Following on from my previous post about engaging senior students struggling to connect with English, I thought I’d share some start up activities developed over the past few years which now form a nice wee package of introductory lessons.
Week One is important. You only get one chance to make a first impression. That first impression for any student is key but for young people who have already experienced consecutive years of Not Achieved (and however you dress that up, it’s never a great feeling), it is vital. Instead of weighing students down with course outlines and standards offered on day one, last year I decided to focus on The Future – for the world, for them as people, and for them as English students to encourage them to reflect on where they want to be and (hopefully) see some relevance in the days, weeks and months ahead because for Mr I Hate English and Ms I Never Read, by definition, this can be a very long year.
To start with, we watched a very cool compilation video summarising the highlights of 2014 via Upworthy. All they had to do was watch and see if they could yell out the event/person’s name before the subtitles. This year – and hey, it’s still early, the best one I’ve found so far is a summary via Facebook.
Fun Factor – check.
Taking it up a level we then close view The World in 2020 (I’ve also used Shift Happens in the past) and discuss ideas around changes in technology and education. Next I used a selection of articles from Mindfood on Future Trends which featured in December’s issue (and has been repeated this year). Students choose a topic that selects them (food, travel, technology) read one or more articles then answer a series of questions. The activity culminates with them pairing up with other students who read about the same topic, summarising and mind-mapping the predictions plus adding their own.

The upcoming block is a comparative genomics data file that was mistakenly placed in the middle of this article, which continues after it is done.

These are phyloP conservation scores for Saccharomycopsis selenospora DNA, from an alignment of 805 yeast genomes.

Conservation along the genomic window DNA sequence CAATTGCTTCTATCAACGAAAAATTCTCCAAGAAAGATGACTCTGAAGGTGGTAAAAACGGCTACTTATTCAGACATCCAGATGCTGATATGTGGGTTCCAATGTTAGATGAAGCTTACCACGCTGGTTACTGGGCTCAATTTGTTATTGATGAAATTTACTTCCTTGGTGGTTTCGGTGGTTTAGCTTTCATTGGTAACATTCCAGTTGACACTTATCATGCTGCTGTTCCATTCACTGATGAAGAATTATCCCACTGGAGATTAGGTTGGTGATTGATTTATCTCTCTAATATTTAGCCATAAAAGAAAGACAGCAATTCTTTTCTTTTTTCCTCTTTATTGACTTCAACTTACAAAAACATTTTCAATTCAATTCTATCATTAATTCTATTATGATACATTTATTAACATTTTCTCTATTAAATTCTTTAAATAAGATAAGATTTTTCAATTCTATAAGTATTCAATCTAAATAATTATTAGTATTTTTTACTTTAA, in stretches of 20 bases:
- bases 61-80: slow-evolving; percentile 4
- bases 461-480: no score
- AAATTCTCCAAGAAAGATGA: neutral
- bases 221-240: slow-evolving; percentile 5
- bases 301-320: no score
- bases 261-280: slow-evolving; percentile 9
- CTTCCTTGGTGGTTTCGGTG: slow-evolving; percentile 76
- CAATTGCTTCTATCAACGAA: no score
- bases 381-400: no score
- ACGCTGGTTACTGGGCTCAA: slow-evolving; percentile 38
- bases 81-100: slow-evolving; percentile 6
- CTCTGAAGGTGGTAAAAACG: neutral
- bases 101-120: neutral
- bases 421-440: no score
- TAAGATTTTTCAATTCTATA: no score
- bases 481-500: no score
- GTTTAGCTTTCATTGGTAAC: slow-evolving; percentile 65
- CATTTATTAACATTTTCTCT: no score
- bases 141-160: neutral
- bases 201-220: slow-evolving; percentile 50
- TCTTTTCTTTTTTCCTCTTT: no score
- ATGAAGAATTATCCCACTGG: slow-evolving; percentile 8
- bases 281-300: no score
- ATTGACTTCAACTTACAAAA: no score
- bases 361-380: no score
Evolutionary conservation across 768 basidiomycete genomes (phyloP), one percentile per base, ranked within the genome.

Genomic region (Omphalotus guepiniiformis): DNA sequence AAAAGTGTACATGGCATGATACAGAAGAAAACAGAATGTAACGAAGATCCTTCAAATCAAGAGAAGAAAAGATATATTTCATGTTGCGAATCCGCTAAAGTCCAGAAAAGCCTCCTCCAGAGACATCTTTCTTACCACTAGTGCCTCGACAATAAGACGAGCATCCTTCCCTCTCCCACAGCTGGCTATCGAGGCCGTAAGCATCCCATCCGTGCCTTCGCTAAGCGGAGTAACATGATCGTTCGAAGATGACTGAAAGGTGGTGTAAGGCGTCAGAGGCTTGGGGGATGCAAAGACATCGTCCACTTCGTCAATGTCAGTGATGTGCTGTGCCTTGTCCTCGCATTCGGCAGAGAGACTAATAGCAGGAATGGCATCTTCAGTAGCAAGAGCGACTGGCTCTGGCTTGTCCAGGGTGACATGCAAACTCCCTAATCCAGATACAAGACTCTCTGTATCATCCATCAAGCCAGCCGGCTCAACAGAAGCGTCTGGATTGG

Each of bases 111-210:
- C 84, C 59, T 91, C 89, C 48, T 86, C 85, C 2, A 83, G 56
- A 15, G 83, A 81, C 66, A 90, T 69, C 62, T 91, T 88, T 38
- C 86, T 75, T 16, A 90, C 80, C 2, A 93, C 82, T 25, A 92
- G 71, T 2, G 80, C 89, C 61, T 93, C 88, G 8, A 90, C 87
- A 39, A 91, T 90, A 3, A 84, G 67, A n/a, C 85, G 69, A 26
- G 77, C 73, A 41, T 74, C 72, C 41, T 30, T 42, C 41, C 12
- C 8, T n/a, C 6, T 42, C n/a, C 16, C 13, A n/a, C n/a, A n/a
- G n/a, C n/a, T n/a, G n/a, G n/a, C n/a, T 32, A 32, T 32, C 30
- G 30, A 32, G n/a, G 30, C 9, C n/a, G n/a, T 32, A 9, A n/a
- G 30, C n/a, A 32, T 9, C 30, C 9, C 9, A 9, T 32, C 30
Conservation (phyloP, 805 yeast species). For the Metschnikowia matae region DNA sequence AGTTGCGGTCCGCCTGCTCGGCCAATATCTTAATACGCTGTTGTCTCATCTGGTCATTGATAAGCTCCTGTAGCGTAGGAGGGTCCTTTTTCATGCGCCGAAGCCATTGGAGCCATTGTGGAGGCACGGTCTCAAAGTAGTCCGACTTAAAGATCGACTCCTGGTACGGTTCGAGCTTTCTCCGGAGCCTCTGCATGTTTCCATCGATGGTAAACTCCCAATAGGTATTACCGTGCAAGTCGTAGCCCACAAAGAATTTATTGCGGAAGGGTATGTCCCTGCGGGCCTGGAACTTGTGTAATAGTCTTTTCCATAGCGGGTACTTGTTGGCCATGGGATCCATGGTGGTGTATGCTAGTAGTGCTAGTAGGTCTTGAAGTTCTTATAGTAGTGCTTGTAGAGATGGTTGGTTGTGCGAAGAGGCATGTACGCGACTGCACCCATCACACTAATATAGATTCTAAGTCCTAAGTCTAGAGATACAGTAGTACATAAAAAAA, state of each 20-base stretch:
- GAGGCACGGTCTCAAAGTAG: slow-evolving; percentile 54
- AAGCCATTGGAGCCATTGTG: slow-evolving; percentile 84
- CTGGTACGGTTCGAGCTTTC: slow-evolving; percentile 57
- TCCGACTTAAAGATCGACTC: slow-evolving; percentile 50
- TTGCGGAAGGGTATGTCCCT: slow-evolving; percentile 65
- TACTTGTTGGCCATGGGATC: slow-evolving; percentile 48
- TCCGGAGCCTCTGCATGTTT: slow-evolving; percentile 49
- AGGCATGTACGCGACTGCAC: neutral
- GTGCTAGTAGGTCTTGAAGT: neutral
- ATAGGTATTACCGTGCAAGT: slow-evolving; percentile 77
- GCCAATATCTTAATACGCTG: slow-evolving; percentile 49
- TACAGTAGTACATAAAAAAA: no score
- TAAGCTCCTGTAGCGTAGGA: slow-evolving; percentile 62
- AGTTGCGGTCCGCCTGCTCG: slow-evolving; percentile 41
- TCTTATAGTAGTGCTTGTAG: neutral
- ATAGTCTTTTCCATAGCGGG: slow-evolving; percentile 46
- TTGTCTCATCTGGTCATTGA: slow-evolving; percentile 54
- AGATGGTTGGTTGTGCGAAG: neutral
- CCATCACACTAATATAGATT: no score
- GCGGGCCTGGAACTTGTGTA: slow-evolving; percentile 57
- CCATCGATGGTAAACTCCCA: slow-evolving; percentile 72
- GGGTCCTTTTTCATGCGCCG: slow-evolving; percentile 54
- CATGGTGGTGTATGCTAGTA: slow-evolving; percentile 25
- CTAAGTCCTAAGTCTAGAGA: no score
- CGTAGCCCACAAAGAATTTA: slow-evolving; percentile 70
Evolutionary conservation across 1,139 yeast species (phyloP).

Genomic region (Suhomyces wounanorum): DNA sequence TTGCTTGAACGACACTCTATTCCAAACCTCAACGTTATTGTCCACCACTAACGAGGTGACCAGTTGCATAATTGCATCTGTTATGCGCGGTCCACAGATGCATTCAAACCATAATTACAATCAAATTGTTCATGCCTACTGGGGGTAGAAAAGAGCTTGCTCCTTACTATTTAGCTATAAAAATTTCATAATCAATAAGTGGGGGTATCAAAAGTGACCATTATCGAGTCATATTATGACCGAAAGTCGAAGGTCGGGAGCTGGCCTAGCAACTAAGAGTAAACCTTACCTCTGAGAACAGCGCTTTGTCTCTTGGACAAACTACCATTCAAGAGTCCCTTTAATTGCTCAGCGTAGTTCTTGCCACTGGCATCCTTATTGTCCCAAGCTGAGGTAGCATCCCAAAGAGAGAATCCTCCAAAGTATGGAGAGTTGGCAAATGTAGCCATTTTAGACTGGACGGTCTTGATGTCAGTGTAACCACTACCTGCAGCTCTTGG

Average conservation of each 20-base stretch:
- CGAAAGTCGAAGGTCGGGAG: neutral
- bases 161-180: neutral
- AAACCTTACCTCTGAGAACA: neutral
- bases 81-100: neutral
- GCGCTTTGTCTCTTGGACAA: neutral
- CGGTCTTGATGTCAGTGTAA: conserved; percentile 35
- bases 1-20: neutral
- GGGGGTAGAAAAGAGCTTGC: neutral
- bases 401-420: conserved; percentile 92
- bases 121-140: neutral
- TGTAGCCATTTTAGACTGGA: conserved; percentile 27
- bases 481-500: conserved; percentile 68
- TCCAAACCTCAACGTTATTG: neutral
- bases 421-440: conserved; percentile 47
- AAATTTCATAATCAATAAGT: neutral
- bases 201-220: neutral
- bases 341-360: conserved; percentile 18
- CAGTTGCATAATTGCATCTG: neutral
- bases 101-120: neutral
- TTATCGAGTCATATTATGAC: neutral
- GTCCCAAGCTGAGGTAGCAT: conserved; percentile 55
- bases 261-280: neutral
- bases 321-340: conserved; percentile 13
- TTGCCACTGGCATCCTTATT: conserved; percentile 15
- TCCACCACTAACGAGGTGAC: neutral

Big Picture – check.
Next I use a reflective piece of writing by a teacher simply titled Some Thoughts (on studying English) which a colleague shared with me years ago. I remind them (hopefully) about skimming and scanning as a close reading technique and then they read and answer questions.
Subject importance – check.
Now we’re up to about Day 3 so I get the students to complete the Careers Quest (regardless of whether they have done it before or not) which involves answering questions about their likes, strengths etc. This data generates a list of career options as well as entry requirements for the industry, income, current employment climate and information they can use as the basis for a report writing or oral presentations later in the year. (Make sure they save their results so they can refer back later on – and write down password!)
Individual relevance – check.
At this point only, I give out the course outline and go over available standards and credits with them. It might feel as if I’ve created a false impression that the year is going to be all about YouTube and mind maps but what I’ve learned about these students is they already know they will find the standard required hard but what might motivate them to give things a go is if they can see some relevance and understand that we are working together to develop life skills. Certainly beats writing letters about yourself ….